Rudy Gay has always been a great dunker. Check YouTube, he’s all over it. Even on the wrong side of 30 and after recovering from a devastating Achilles injury, the Spurs’ 6’8” combo forward leads the team in dunks so far this year. Of course, that’s not especially surprising because the Spurs don’t dunk very often. The last few seasons were a bit of an outlier [Editor’s Note: Thanks in large part to The Nephew. — J.R. Wilco], but over the course of the last 10 years, no team has dunked less.
This year isn’t shaping up to be any different, as the Spurs, with just 67 dunks so far, have already fallen 23 behind the Pacers, who are sitting in 29th. The Jazz, meanwhile, lead the league with nearly 4 times as many dunks as the Spurs.
Eight different players have dunked more than the entire Spurs’ team, with Giannis Antetokounmpo, Rudy Gobert and Clint Capela all nearly doubling the whole squad.
Rudy has been the lone bright spot amid all this darkness. His 16 dunks make up nearly a quarter of the team’s total. For context, that puts him in a 7-way tie for 79th place in the league so far this year.
Still, Rudy makes up in quality what he lacks in quantity. He dunks with a sense of authority and finality. There’s not a single cheapie in the entire catalog.
He keeps a pretty even split, going 1-handed on 9 of his 16 dunks and 2-handed on the other 7. Most of his dunks are assisted, with 7 different players getting credit for assists on 11 of his dunks. To be honest, though, the scorekeeper is playing a little loose with assist credit on some of those. At any rate, Bryn Forbes leads the way with 3 assisted Rudy dunks.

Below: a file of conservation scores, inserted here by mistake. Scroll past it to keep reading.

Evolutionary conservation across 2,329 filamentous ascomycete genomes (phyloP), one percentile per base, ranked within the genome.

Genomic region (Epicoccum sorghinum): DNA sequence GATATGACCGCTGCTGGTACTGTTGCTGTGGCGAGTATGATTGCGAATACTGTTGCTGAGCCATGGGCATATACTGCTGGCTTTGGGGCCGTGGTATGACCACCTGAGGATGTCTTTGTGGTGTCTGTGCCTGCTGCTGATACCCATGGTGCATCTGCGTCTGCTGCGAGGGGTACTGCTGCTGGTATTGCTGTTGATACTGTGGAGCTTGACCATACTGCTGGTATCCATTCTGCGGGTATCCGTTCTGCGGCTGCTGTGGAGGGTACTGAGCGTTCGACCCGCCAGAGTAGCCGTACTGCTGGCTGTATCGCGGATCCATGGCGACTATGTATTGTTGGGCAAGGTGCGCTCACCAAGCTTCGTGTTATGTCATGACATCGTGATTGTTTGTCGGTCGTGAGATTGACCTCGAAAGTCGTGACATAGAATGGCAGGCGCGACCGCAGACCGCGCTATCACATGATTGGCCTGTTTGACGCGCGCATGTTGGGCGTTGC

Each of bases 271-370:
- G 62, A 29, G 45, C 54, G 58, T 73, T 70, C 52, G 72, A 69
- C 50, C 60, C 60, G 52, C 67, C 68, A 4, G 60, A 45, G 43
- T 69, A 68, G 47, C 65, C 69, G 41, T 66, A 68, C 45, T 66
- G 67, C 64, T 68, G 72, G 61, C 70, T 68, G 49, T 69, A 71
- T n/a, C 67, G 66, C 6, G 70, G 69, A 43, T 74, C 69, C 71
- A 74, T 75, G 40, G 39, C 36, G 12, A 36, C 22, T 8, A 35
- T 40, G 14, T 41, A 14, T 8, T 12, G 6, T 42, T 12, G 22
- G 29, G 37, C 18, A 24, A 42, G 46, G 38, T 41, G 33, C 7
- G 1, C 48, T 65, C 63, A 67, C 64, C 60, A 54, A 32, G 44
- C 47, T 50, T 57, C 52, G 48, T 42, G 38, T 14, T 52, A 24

He’s only dunked twice out of post ups and twice in transition. He’s got 6 dunks off drives and 3 that came after offensive rebounds. Two of his dunks came on cuts and another 2 were alley-oops.
Even his misses have been breath-taking, all three of which were the result of headhunting 7-footers, a dangerous hobby that probably makes the team’s entire training staff wince.
Picking a favorite is like choosing between my kids (in that I know which one it is, but I don’t want to admit it out loud), but here’s my top three in chronological order.
Marco Belinelli pulls up for a deep three in transition but catches too much back iron. Fortunately, LaMarcus Aldridge has great position down low and taps it back out to the top of the key and right to a lurking Rudy. It’s unclear what Damion Lee or Damian Jones are trying to do in the ensuing two seconds, but defense ain’t it. That’s probably for the best because getting in the way of this assault on the rim would probably have been unhealthy.
After DeMar DeRozan the fadeaway, Big Jak comes down with the board and Rudy cuts down the middle of the lane. Donovan Mitchell and Rudy Gobert try their best to stop the inevitable, but only succeed in tacking an and-1 onto the end of a dunk that effectively sealed the W. Rudy getting so pumped over this dunk gets me pumped every time I watch it. Bonus points for the outstanding bench celebration in the background.
This should not be a dunk. Ben Simmons recovers to good defensive position after helping on DeMar DeRozan’s drive, but Rudy uses a jab step and swings the ball around to get onto Simmons’ left side and into the lane. Simmons’ defense makes it appear he expects help in the middle, but there’s none to be found. Jimmy Butler doesn’t act like he’s responsible for stopping penetration, staying with DeMar instead, and Joel Embiid is a split second too late to react and makes a good business decision not to get in Rudy’s poster.
What do you think, Pounders? How wrong is this top 3? Which one’s your favorite?